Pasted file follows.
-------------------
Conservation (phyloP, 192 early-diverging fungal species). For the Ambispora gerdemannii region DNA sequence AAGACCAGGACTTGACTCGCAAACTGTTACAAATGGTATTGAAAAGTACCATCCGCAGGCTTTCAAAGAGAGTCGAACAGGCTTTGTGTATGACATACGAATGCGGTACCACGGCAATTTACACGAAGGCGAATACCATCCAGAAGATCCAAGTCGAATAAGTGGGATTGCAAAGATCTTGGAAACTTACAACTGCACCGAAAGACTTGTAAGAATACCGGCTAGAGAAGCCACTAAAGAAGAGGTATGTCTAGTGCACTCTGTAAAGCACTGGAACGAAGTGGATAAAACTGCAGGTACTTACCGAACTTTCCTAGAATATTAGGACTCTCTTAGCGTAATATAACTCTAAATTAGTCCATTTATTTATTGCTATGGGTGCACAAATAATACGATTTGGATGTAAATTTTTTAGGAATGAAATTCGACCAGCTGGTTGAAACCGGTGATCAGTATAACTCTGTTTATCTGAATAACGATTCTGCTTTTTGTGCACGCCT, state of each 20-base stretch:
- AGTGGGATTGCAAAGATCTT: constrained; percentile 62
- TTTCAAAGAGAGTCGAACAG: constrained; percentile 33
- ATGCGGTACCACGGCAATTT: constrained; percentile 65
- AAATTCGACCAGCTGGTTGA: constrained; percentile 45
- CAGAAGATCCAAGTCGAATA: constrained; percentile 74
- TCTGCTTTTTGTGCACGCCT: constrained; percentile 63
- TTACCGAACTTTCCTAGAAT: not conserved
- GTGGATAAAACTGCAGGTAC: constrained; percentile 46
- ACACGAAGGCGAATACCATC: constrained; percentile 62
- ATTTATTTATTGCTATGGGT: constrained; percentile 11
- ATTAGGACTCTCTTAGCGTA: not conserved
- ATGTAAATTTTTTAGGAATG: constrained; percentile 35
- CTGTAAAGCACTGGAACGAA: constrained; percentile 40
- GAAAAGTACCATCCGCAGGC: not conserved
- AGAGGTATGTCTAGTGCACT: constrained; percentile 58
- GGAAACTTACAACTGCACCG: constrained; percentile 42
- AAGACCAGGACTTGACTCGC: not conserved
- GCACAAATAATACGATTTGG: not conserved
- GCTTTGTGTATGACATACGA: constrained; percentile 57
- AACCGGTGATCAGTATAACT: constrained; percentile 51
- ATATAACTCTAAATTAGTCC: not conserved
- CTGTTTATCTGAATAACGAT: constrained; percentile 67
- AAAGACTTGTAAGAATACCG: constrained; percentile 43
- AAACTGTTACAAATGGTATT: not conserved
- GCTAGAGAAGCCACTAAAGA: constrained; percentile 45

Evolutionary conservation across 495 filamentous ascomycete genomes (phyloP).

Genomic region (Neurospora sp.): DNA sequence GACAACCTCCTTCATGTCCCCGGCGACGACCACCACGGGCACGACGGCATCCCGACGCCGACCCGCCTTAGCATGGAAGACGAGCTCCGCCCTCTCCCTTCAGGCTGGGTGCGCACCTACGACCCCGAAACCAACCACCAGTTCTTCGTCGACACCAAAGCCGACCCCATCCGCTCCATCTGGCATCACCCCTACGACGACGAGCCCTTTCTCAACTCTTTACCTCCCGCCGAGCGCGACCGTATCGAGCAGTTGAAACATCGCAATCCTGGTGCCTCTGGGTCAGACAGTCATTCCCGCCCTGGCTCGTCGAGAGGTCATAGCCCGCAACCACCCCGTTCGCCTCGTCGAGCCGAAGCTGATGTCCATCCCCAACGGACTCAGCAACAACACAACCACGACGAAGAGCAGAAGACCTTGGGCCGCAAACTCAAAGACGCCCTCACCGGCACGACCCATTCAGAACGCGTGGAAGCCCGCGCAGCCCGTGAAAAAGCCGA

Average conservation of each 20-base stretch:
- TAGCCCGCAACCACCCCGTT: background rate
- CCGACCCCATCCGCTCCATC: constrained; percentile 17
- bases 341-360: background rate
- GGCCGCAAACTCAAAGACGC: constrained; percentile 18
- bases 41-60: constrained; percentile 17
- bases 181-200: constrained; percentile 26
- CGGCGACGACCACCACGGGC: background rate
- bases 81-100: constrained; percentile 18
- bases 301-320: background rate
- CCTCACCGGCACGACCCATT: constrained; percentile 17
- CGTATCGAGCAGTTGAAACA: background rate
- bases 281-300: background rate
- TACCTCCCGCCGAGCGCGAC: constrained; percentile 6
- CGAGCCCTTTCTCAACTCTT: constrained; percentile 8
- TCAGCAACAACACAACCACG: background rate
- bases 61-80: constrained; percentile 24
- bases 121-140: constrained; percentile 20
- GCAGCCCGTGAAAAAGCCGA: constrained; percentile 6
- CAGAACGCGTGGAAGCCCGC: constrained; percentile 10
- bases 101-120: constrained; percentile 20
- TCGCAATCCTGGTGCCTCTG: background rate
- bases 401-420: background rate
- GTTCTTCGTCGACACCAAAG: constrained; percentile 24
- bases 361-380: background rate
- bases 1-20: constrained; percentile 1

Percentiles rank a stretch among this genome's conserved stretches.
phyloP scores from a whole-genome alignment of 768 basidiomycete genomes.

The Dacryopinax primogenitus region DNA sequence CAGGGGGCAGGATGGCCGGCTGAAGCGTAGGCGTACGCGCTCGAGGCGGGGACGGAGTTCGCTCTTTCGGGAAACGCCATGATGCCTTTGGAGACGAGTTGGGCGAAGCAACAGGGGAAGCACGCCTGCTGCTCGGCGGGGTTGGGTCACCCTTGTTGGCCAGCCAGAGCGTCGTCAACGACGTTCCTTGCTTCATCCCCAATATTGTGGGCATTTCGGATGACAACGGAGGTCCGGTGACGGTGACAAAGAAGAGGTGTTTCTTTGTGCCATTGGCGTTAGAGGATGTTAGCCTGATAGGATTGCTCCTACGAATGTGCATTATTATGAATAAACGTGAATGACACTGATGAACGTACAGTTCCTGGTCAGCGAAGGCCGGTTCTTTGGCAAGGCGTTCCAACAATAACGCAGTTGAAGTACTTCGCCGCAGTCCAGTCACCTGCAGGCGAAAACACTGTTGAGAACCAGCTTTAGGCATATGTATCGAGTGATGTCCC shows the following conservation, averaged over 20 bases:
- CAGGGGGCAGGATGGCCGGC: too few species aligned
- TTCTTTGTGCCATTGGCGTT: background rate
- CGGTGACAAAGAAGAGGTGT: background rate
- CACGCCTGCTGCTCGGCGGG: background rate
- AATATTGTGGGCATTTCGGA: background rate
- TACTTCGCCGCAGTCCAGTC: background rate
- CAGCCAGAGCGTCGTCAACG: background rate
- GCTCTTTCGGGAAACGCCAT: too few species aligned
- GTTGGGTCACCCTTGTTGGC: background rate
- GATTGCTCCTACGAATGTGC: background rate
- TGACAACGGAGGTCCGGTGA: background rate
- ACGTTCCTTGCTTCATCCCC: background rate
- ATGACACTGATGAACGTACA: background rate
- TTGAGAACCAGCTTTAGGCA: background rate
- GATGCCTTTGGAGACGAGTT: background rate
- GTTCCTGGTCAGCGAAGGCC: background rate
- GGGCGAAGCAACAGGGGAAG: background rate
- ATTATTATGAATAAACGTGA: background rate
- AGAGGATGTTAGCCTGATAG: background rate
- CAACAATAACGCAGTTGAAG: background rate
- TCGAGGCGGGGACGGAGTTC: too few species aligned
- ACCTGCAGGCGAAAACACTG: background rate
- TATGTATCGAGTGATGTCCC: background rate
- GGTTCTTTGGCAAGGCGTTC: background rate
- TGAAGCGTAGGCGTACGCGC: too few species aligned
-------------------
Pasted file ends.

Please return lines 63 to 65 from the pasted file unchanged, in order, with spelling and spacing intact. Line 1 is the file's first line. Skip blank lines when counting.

- TACTTCGCCGCAGTCCAGTC: background rate
- CAGCCAGAGCGTCGTCAACG: background rate
- GCTCTTTCGGGAAACGCCAT: too few species aligned